The Supreme Court’s 5-4 decision on Friday redefining marriage across all 50 states will likely have many serious, even unintended, consequences for the rule of law, democratic self-governance, and—in particular—religious freedom.
Before the ink was dry on the court’s activist decision, a columnist for The New York Times was already calling for the end of non-profit tax status for churches, charities, and other religious institutions. Just days earlier, the American Civil Liberties Union urged Congress to “amend” (read: gut) the 1993 Religious Freedom Restoration Act—a commonsense, federal law that protects Americans’ free exercise of religion from unnecessary government interference and one the ACLU lobbied Congress to pass in the first place.
These calls to strip people and institutions of faith—with long-standing legal protections—are outrageous, but not unexpected. Numerous friend-of-the court briefs detailed the potential ramifications of redefining marriage for religious liberty, yet Justice Anthony Kennedy afforded just one paragraph to these considerations, writing in the majority opinion:
[I]t must be emphasized that religions, and those who adhere to religious doctrines, may continue to advocate with utmost, sincere conviction that, by divine precepts, same-sex marriage should not be condoned. The First Amendment ensures that religious organizations and persons are given proper protection as they seek to teach the principles that are so fulfilling and so central to their lives and faiths, and to their own deep aspirations to continue the family structure they have long revered.
As pointed out by Chief Justice John Roberts in dissent, Justice Kennedy fundamentally misunderstands the Constitution’s robust protection of religious freedom:
The majority graciously suggests that religious believers may continue to ‘advocate’ and ‘teach’ their views of marriage. The First Amendment guarantees, however, the freedom to ‘exercise’ religion. Ominously, that is not a word the majority uses.
We’ve already seen numerous threats against Americans’ freedom to exercise their beliefs about marriage, in how they run their businesses, or serve their communities. Faith-based adoption and foster care agencies have been forced to close their doors, rather than abandon their commitment to placing children in homes with a married mother and father. Numerous photographers, florists, cake makers, farmers, and many others have been hauled into court or fined for simply declining to help plan or participate in a same-sex wedding ceremony.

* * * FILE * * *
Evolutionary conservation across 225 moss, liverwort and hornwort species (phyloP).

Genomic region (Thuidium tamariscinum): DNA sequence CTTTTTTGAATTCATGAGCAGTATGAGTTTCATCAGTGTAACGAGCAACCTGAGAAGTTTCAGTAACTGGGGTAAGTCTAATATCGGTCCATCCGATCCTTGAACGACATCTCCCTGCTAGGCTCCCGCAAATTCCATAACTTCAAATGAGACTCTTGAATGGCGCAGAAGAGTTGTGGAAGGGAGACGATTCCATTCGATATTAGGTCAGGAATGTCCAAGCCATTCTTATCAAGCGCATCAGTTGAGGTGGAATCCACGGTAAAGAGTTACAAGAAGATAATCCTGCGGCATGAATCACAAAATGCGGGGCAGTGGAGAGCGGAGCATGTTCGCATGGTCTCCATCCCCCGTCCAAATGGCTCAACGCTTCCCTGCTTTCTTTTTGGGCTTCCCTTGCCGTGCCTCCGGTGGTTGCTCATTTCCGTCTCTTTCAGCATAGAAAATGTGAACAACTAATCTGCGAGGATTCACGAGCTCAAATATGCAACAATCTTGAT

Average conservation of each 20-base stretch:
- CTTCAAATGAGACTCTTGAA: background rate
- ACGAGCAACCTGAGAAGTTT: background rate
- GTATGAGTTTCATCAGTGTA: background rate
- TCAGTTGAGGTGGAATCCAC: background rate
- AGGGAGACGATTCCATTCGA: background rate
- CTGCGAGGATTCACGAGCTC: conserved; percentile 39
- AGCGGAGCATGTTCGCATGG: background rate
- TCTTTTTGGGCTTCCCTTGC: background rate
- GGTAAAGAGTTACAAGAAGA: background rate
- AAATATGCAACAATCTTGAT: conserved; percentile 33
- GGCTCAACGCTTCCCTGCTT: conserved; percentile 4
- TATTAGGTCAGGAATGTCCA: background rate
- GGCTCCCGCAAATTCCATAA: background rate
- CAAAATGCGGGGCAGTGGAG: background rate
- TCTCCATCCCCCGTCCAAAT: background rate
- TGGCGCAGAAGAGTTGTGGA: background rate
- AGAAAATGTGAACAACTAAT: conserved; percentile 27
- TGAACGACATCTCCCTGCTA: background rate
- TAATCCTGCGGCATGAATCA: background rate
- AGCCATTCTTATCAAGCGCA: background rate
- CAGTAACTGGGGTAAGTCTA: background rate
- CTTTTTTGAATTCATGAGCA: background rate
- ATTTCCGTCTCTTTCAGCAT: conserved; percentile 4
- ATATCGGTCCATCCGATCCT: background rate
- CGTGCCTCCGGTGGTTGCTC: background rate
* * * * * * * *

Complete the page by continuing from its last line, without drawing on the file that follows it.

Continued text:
During oral arguments in the marriage cases, the Obama administration’s solicitor general, Donald Verrilli, acknowledged that religious schools losing their non-profit tax status is “certainly going to be an issue” if they refuse to accept a redefinition of marriage.
>>> For more on this, see Ryan T. Anderson’s new book, “Truth Overruled: The Future of Marriage and Religious Freedom”
Future collisions of same-sex marriage with religious freedom could have at least been minimized had the Supreme Court respected the Constitution and allowed citizens to continue debating the issue and making marriage policy for themselves.
“Had the majority allowed the definition of marriage to be left to the political process—as the Constitution requires,” writes Justice Clarence Thomas in his dissent, “the People could have considered the religious liberty implications of deviating from the traditional definition as part of their deliberative process. Instead, the majority’s decision short-circuits that process, with potentially ruinous consequences for religious liberty.”
Justice Samuel Alito echoed that concern, forecasting a troubling picture of future freedoms for Americans who continue to believe that marriage is the union of one man and one woman:
“I assume that those who cling to old beliefs will be able to whisper their thoughts in the recesses of their homes, but if they repeat those views in public, they will risk being labeled as bigots and treated as such by governments, employers, and schools … By imposing its own views on the entire country, the majority facilitates the marginalization of the many Americans who have traditional ideas.”
But that grim prediction need not become reality. Congress should protect the rights of all Americans to speak and act consistent with the truth about marriage—whether speaking in the “recesses of their homes” or working, serving, or educating others.
The First Amendment Defense Act, sponsored in the Senate by Sen. Mike Lee, R-Utah, and in the House by Rep. Raul Labrador, R-Idaho, would prohibit the federal government from discriminating against any individual, organization, school, or business because they acted in accordance with the belief that marriage is the union of one man and one woman. Specifically, the policy would prevent the government from taking adverse action against those groups in tax policy, employment, licensing, contracting, grants, and accreditation.
Similar policies can be pursued in the states. Governors can issue executive orders preventing state bureaucrats from discriminating against citizens who wish to live and act in accordance with the belief that marriage is the union of one man and one woman. State legislatures can, likewise, pass legislation that protects the freedom of Americans to continue witnessing to the truth about marriage.
Even President Obama, in his remarks celebrating the Supreme Court’s ruling, reminded the nation that “Americans of goodwill continue to hold a wide range of views on this issue” and urged citizens to “revere our deep commitment to religious freedom.”
Everyone is free to live and to love as they choose, but no one should demand that government coerce others into celebrating their relationship. All Americans should remain free to run businesses, serve the poor, and educate the next generation in accordance with the belief that marriage is the union of one man and one woman.